Critical Thinking You Can Eat

With the cost of private education and unpaid internships increasingly the purview of a privileged few, community colleges deserve a second look. Sure, you can teach yourself how to cook or compost and do a fine job at it, but for those who want to upgrade their skills, practice using professional equipment, and receive mentorship that can last a lifetime, community colleges are increasingly rising to the challenge.

Community Colleges: Affordable Good Food Education,” Nina Kahori Fallenbaum

In many different ways, the large research universities– where I got my Ph.D.– are becoming increasingly insular if not irrelevant; gated factories run by poorly paid part-time workers who cannot afford the commodity educations they help produce. This could be turned around– and online education ought to be a part of that turn around– but so far there’s little sign of any substantive change on the horizon. The giants sleep.

The research universities used to be great engines of class mobility; more and more, now, they contribute to and reinforce the increasing divide between rich and poor. The real hope for change, perhaps not surprisingly, may lay at the margins, in the community colleges. I particularly like these progressive culinary programs, which embody critical thinking (and not merely teach it). It’s an authentic praxis, and all too rare in education.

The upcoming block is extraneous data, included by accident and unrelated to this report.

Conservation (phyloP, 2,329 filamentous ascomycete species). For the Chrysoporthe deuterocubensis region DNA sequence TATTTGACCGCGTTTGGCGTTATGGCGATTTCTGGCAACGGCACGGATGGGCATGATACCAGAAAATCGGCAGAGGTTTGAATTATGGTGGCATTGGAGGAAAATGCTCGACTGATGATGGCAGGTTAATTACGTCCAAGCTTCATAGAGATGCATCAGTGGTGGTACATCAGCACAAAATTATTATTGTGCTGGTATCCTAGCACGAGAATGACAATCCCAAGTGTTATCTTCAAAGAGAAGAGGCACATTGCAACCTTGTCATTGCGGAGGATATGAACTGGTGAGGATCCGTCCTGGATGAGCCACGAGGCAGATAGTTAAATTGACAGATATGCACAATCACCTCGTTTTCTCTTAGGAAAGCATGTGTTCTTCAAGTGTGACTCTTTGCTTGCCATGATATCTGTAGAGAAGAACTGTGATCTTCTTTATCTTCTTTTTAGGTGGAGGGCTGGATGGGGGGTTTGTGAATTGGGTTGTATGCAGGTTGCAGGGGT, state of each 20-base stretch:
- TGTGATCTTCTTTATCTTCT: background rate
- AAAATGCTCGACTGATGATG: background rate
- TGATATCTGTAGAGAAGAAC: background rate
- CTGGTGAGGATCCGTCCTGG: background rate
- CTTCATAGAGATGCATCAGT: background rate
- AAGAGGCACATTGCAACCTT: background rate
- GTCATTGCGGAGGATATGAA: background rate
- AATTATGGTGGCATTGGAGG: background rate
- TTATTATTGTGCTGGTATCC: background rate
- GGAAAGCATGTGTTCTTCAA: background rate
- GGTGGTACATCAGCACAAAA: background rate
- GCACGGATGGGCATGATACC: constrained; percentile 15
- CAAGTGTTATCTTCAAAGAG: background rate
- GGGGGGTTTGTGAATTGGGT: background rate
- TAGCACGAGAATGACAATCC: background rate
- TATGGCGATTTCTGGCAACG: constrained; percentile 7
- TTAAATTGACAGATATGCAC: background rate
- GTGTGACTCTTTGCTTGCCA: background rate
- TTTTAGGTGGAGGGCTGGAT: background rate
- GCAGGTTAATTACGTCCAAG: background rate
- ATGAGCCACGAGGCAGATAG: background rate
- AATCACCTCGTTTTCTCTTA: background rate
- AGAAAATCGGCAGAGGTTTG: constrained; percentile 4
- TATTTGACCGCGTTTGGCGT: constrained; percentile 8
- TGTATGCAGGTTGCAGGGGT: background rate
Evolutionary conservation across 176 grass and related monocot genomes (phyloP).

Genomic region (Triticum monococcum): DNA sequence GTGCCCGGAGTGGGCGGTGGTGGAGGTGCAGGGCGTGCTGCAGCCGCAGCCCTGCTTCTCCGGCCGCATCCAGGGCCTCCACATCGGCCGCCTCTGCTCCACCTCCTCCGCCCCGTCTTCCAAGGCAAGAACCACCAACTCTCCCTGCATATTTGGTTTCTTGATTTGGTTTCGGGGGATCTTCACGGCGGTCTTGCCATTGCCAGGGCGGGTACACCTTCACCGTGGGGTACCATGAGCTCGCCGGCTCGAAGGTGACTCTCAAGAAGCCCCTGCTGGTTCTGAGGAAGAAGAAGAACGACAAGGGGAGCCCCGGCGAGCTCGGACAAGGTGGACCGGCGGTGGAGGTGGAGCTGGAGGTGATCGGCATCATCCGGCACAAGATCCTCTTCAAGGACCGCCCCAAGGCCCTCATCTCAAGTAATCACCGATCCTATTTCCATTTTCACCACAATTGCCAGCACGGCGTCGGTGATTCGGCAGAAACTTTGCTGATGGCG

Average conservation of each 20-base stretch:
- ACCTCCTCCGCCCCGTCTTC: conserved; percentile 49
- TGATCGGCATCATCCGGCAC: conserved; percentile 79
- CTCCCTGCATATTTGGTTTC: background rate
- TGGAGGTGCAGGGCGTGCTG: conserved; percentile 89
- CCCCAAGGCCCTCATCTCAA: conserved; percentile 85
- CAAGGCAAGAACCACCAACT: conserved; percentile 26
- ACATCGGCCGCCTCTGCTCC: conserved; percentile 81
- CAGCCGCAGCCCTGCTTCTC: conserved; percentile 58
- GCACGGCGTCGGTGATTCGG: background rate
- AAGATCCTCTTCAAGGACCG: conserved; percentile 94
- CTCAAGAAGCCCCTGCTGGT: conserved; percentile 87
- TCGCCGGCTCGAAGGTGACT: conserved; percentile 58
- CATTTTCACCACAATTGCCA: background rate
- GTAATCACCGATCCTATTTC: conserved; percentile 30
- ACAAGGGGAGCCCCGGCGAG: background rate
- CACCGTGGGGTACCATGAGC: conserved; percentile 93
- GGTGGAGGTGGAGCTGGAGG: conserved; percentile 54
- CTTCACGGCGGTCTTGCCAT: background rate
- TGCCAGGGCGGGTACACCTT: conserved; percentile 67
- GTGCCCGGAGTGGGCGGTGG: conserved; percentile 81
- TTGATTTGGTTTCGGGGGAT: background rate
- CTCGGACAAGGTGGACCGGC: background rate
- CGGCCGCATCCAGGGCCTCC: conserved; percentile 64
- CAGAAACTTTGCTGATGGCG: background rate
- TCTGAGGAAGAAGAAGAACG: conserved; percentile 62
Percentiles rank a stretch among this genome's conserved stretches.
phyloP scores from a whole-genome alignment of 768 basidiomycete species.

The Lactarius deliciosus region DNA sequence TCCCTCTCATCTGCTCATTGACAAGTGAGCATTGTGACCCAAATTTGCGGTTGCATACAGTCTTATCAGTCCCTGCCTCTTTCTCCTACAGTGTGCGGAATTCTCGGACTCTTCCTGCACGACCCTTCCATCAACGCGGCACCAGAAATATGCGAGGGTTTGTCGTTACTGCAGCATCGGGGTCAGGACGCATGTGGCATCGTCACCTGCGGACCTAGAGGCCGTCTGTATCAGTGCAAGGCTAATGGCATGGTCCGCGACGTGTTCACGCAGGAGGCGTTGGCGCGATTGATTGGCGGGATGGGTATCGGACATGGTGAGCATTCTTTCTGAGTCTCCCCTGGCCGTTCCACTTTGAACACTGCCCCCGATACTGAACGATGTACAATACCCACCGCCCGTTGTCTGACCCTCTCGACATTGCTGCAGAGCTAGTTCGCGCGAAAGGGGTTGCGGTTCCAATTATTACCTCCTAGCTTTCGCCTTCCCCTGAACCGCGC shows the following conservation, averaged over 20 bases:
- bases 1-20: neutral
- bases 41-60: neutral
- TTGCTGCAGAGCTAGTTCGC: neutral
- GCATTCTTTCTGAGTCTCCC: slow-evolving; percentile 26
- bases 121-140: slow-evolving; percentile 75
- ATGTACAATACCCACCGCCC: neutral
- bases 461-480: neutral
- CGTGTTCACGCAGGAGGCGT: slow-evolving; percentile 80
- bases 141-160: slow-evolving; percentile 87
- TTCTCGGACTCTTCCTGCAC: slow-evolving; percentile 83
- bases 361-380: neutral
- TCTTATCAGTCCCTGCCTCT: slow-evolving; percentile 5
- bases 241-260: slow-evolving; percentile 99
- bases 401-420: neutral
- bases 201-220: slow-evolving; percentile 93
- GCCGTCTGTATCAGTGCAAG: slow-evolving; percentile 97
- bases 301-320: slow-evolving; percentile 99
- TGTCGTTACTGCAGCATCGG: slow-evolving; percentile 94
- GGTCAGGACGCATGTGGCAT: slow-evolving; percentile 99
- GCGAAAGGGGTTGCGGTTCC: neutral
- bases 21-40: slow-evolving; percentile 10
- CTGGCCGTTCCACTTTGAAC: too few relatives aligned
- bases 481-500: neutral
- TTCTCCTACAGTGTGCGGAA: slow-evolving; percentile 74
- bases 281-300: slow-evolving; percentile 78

About Ray Watkins

I was born in Baton Rouge, Louisiana, at Our Lady of the Lake Hospital. I grew up in Houston, as a part of what we only half-jokingly call the Cajun Diaspora. At a certain point during the Regan administration, I had to leave, so I served in the Peace Corps, Philippines, from 1987-89. I didn't want to return to the United States just yet, so I moved to Paris, France, where I lived for three years or so. I then moved back to Austin, Texas, where I had received my Masters Degree, and (eventually) began a Ph.D., which I completed in 1999. I spent a year at Temple University and then accepted a position at Eastern Illinois University where I worked until May of 2006. I now work exclusively on line (although that may change) for Johns Hopkins, the Art Institute Online, and I can be reached most easily via email: raywatkins [that 'at' symbol]

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